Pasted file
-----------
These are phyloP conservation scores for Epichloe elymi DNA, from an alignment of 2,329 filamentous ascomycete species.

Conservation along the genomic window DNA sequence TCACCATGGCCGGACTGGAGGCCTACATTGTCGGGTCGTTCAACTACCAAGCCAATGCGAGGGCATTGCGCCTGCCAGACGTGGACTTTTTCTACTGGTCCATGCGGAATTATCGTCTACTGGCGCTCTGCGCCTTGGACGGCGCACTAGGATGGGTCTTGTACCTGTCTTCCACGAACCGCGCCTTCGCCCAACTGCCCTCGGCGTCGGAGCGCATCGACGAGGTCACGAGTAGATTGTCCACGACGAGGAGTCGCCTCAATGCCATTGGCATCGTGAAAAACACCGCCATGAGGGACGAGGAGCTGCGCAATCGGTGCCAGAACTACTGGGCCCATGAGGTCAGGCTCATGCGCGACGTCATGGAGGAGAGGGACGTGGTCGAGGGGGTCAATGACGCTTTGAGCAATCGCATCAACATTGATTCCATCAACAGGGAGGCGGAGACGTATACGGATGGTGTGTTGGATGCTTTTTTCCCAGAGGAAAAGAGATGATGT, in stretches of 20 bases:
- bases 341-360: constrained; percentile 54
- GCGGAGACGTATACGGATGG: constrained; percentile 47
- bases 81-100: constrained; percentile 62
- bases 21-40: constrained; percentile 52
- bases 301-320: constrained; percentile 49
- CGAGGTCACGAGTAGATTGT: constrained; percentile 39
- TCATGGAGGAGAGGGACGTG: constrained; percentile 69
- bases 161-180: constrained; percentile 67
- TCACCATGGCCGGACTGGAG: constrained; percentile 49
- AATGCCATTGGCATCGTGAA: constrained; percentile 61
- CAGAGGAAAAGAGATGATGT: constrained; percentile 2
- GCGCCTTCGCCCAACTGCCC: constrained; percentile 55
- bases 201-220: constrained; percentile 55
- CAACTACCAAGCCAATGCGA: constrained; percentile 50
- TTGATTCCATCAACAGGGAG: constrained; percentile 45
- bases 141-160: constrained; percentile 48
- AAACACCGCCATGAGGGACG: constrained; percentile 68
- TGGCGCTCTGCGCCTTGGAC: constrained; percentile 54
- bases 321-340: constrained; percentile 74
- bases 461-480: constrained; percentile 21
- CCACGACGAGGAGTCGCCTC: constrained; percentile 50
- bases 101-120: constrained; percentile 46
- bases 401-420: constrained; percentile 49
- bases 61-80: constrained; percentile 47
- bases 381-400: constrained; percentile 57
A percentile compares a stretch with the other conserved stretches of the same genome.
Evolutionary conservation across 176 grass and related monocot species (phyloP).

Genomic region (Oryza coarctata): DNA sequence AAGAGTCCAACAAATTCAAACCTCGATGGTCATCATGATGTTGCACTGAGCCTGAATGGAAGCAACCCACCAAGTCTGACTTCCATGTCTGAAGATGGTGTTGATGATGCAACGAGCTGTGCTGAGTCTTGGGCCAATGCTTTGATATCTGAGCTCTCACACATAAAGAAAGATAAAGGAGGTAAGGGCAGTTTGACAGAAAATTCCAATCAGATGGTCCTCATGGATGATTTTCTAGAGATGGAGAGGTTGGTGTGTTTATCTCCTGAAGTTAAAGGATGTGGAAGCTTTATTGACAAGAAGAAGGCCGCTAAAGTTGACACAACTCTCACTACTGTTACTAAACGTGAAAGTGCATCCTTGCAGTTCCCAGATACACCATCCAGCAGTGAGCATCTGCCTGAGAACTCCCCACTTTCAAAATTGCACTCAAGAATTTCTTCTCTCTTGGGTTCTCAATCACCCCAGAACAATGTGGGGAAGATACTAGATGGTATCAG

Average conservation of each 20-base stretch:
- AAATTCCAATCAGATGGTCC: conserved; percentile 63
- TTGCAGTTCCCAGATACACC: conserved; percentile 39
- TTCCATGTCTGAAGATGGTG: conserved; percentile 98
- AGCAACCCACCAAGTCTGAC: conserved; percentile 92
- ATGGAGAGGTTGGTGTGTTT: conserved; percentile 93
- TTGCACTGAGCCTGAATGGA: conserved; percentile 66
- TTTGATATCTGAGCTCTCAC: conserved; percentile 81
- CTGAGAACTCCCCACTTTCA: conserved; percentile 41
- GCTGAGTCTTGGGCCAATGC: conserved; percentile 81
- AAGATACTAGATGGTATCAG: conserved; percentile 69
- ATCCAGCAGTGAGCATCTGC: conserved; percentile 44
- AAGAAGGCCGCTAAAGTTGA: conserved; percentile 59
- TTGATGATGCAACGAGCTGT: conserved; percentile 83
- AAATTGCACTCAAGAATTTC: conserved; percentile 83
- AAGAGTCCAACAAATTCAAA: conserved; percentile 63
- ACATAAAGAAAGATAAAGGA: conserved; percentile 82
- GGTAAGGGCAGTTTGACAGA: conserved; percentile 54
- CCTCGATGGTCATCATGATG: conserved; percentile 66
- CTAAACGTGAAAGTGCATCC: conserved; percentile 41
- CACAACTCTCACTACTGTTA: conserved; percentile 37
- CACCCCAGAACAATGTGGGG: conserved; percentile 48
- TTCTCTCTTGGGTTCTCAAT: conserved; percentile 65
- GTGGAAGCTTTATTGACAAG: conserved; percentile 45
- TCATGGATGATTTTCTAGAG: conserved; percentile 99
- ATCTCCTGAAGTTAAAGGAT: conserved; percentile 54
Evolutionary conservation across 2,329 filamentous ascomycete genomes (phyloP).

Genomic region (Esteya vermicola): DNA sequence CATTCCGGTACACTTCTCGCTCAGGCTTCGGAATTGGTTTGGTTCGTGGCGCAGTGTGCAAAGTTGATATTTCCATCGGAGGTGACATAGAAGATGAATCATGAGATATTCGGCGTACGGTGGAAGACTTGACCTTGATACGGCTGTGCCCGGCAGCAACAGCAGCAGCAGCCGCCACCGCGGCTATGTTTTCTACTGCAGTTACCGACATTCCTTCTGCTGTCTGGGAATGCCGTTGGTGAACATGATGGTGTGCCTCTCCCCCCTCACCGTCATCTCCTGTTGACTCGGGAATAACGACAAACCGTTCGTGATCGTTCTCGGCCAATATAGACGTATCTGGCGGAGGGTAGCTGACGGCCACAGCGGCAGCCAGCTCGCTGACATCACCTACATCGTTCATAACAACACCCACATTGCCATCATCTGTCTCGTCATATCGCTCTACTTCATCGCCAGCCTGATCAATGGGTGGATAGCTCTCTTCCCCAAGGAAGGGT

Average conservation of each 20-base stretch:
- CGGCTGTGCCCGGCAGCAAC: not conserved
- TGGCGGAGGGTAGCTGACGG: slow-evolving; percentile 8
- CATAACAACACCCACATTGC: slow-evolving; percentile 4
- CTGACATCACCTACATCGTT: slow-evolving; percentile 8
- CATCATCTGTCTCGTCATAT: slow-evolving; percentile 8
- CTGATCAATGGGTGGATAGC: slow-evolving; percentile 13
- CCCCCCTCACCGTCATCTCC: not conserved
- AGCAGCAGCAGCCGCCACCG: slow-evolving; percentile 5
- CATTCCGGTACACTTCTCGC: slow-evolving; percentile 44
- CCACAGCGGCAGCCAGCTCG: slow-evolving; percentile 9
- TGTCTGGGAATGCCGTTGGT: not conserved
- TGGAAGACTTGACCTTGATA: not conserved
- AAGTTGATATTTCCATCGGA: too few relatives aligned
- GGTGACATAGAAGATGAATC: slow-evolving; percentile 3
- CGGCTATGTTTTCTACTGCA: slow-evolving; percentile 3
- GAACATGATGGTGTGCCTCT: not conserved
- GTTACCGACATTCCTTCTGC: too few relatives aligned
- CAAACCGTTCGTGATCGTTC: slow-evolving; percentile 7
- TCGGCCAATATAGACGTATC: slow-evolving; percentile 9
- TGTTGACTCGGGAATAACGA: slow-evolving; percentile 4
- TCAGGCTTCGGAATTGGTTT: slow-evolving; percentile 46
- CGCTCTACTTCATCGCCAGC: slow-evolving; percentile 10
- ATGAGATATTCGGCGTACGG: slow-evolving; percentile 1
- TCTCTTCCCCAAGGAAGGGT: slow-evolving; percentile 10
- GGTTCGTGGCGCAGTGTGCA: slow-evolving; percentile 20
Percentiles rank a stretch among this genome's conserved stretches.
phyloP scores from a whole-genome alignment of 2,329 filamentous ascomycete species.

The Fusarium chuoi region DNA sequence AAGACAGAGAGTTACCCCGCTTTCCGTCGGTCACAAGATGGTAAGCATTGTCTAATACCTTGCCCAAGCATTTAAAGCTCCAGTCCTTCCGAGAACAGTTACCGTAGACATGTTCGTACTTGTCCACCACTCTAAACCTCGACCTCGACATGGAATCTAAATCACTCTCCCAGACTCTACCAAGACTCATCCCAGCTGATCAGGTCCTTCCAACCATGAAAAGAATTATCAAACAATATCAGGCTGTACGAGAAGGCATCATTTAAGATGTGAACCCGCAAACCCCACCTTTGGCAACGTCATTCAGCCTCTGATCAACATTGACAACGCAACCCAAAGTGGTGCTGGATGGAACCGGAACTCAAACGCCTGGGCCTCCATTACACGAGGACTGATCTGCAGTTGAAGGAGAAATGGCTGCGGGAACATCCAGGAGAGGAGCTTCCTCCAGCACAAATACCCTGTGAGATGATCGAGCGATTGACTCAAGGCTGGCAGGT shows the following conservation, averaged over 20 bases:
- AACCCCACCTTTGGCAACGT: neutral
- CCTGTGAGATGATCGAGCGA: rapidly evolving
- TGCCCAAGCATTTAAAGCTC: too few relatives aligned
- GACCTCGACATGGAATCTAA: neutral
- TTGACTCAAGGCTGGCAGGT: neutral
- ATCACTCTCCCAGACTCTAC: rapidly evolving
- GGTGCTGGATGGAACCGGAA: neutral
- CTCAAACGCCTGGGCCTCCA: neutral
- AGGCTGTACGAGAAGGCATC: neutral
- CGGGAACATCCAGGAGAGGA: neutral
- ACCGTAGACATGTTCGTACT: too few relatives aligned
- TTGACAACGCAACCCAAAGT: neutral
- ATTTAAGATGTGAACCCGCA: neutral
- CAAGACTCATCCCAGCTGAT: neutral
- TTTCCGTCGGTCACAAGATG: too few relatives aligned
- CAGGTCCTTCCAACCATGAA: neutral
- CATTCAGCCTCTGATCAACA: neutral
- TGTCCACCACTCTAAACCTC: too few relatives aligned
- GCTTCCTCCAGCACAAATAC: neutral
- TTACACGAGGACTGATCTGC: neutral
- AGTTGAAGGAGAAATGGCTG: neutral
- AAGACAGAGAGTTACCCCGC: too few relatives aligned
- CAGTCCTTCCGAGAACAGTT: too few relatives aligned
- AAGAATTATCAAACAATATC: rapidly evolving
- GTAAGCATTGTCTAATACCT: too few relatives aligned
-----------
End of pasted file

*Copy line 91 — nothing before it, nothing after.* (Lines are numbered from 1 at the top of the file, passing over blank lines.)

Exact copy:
- GACCTCGACATGGAATCTAA: neutral